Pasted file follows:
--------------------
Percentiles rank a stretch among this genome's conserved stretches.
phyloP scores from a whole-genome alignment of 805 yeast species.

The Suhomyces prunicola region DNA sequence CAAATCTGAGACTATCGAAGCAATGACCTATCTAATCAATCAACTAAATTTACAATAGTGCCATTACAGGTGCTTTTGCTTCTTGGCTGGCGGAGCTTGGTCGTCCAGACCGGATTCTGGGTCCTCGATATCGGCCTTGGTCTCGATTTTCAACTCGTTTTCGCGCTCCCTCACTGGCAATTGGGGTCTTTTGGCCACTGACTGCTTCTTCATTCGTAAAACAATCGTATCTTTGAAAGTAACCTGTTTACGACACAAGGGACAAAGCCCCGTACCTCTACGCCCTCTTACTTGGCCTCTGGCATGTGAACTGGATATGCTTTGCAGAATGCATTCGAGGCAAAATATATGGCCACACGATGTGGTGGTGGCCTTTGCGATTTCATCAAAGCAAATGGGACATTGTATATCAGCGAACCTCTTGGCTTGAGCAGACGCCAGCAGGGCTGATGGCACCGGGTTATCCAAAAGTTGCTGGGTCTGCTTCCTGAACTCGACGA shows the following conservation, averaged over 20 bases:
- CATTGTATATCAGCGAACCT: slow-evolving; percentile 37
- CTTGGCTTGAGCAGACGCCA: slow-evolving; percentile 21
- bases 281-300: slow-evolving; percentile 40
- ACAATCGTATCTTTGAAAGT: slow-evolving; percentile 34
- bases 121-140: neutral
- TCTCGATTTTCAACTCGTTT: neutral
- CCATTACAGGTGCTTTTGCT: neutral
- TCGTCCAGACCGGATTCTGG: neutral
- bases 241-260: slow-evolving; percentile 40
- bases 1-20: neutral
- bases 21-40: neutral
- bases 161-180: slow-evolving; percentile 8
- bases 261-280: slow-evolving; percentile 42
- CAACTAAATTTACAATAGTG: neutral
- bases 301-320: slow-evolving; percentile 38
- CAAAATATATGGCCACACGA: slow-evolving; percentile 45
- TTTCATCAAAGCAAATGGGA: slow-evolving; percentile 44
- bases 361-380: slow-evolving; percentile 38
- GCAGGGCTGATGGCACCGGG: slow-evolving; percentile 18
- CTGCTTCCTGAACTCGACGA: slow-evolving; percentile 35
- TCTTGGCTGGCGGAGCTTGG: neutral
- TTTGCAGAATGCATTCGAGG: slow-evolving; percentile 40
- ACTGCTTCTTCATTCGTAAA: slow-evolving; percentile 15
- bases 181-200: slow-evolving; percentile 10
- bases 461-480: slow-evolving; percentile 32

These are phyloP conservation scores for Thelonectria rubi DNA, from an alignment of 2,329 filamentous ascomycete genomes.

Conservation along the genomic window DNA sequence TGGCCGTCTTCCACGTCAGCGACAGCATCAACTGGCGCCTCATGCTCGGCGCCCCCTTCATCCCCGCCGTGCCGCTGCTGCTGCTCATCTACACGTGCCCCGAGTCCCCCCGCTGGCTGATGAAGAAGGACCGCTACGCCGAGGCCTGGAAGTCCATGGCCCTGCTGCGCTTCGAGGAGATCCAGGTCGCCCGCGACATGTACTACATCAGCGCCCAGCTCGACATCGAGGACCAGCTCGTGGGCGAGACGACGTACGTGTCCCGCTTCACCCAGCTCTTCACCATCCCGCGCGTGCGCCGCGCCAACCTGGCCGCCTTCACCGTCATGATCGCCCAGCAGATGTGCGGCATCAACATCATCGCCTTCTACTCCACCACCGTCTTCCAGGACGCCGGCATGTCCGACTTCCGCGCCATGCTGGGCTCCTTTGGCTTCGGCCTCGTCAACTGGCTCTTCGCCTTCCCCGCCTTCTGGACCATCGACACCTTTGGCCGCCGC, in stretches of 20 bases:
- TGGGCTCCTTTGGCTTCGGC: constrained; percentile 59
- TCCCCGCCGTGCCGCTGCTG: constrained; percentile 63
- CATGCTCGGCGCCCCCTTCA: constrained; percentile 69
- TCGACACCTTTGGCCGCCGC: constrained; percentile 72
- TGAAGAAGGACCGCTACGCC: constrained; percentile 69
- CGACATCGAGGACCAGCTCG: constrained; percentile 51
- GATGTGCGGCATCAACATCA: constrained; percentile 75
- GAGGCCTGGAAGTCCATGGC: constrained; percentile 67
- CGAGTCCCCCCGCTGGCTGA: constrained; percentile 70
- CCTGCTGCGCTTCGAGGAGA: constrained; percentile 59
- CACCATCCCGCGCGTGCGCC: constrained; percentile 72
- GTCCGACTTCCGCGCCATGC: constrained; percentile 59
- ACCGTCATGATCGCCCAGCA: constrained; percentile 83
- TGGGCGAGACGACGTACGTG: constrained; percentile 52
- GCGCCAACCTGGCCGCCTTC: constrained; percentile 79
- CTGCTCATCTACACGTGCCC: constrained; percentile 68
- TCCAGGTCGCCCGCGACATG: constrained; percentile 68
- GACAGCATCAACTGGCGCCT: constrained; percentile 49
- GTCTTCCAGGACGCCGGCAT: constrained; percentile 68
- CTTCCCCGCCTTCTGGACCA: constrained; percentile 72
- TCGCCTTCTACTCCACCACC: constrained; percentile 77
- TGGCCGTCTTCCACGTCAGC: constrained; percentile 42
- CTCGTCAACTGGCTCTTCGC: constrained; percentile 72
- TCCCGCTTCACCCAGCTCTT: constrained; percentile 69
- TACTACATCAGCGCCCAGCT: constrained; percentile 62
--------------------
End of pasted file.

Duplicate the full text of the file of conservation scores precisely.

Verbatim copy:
Percentiles rank a stretch among this genome's conserved stretches.
phyloP scores from a whole-genome alignment of 805 yeast species.

The Suhomyces prunicola region DNA sequence CAAATCTGAGACTATCGAAGCAATGACCTATCTAATCAATCAACTAAATTTACAATAGTGCCATTACAGGTGCTTTTGCTTCTTGGCTGGCGGAGCTTGGTCGTCCAGACCGGATTCTGGGTCCTCGATATCGGCCTTGGTCTCGATTTTCAACTCGTTTTCGCGCTCCCTCACTGGCAATTGGGGTCTTTTGGCCACTGACTGCTTCTTCATTCGTAAAACAATCGTATCTTTGAAAGTAACCTGTTTACGACACAAGGGACAAAGCCCCGTACCTCTACGCCCTCTTACTTGGCCTCTGGCATGTGAACTGGATATGCTTTGCAGAATGCATTCGAGGCAAAATATATGGCCACACGATGTGGTGGTGGCCTTTGCGATTTCATCAAAGCAAATGGGACATTGTATATCAGCGAACCTCTTGGCTTGAGCAGACGCCAGCAGGGCTGATGGCACCGGGTTATCCAAAAGTTGCTGGGTCTGCTTCCTGAACTCGACGA shows the following conservation, averaged over 20 bases:
- CATTGTATATCAGCGAACCT: slow-evolving; percentile 37
- CTTGGCTTGAGCAGACGCCA: slow-evolving; percentile 21
- bases 281-300: slow-evolving; percentile 40
- ACAATCGTATCTTTGAAAGT: slow-evolving; percentile 34
- bases 121-140: neutral
- TCTCGATTTTCAACTCGTTT: neutral
- CCATTACAGGTGCTTTTGCT: neutral
- TCGTCCAGACCGGATTCTGG: neutral
- bases 241-260: slow-evolving; percentile 40
- bases 1-20: neutral
- bases 21-40: neutral
- bases 161-180: slow-evolving; percentile 8
- bases 261-280: slow-evolving; percentile 42
- CAACTAAATTTACAATAGTG: neutral
- bases 301-320: slow-evolving; percentile 38
- CAAAATATATGGCCACACGA: slow-evolving; percentile 45
- TTTCATCAAAGCAAATGGGA: slow-evolving; percentile 44
- bases 361-380: slow-evolving; percentile 38
- GCAGGGCTGATGGCACCGGG: slow-evolving; percentile 18
- CTGCTTCCTGAACTCGACGA: slow-evolving; percentile 35
- TCTTGGCTGGCGGAGCTTGG: neutral
- TTTGCAGAATGCATTCGAGG: slow-evolving; percentile 40
- ACTGCTTCTTCATTCGTAAA: slow-evolving; percentile 15
- bases 181-200: slow-evolving; percentile 10
- bases 461-480: slow-evolving; percentile 32

These are phyloP conservation scores for Thelonectria rubi DNA, from an alignment of 2,329 filamentous ascomycete genomes.

Conservation along the genomic window DNA sequence TGGCCGTCTTCCACGTCAGCGACAGCATCAACTGGCGCCTCATGCTCGGCGCCCCCTTCATCCCCGCCGTGCCGCTGCTGCTGCTCATCTACACGTGCCCCGAGTCCCCCCGCTGGCTGATGAAGAAGGACCGCTACGCCGAGGCCTGGAAGTCCATGGCCCTGCTGCGCTTCGAGGAGATCCAGGTCGCCCGCGACATGTACTACATCAGCGCCCAGCTCGACATCGAGGACCAGCTCGTGGGCGAGACGACGTACGTGTCCCGCTTCACCCAGCTCTTCACCATCCCGCGCGTGCGCCGCGCCAACCTGGCCGCCTTCACCGTCATGATCGCCCAGCAGATGTGCGGCATCAACATCATCGCCTTCTACTCCACCACCGTCTTCCAGGACGCCGGCATGTCCGACTTCCGCGCCATGCTGGGCTCCTTTGGCTTCGGCCTCGTCAACTGGCTCTTCGCCTTCCCCGCCTTCTGGACCATCGACACCTTTGGCCGCCGC, in stretches of 20 bases:
- TGGGCTCCTTTGGCTTCGGC: constrained; percentile 59
- TCCCCGCCGTGCCGCTGCTG: constrained; percentile 63
- CATGCTCGGCGCCCCCTTCA: constrained; percentile 69
- TCGACACCTTTGGCCGCCGC: constrained; percentile 72
- TGAAGAAGGACCGCTACGCC: constrained; percentile 69
- CGACATCGAGGACCAGCTCG: constrained; percentile 51
- GATGTGCGGCATCAACATCA: constrained; percentile 75
- GAGGCCTGGAAGTCCATGGC: constrained; percentile 67
- CGAGTCCCCCCGCTGGCTGA: constrained; percentile 70
- CCTGCTGCGCTTCGAGGAGA: constrained; percentile 59
- CACCATCCCGCGCGTGCGCC: constrained; percentile 72
- GTCCGACTTCCGCGCCATGC: constrained; percentile 59
- ACCGTCATGATCGCCCAGCA: constrained; percentile 83
- TGGGCGAGACGACGTACGTG: constrained; percentile 52
- GCGCCAACCTGGCCGCCTTC: constrained; percentile 79
- CTGCTCATCTACACGTGCCC: constrained; percentile 68
- TCCAGGTCGCCCGCGACATG: constrained; percentile 68
- GACAGCATCAACTGGCGCCT: constrained; percentile 49
- GTCTTCCAGGACGCCGGCAT: constrained; percentile 68
- CTTCCCCGCCTTCTGGACCA: constrained; percentile 72
- TCGCCTTCTACTCCACCACC: constrained; percentile 77
- TGGCCGTCTTCCACGTCAGC: constrained; percentile 42
- CTCGTCAACTGGCTCTTCGC: constrained; percentile 72
- TCCCGCTTCACCCAGCTCTT: constrained; percentile 69
- TACTACATCAGCGCCCAGCT: constrained; percentile 62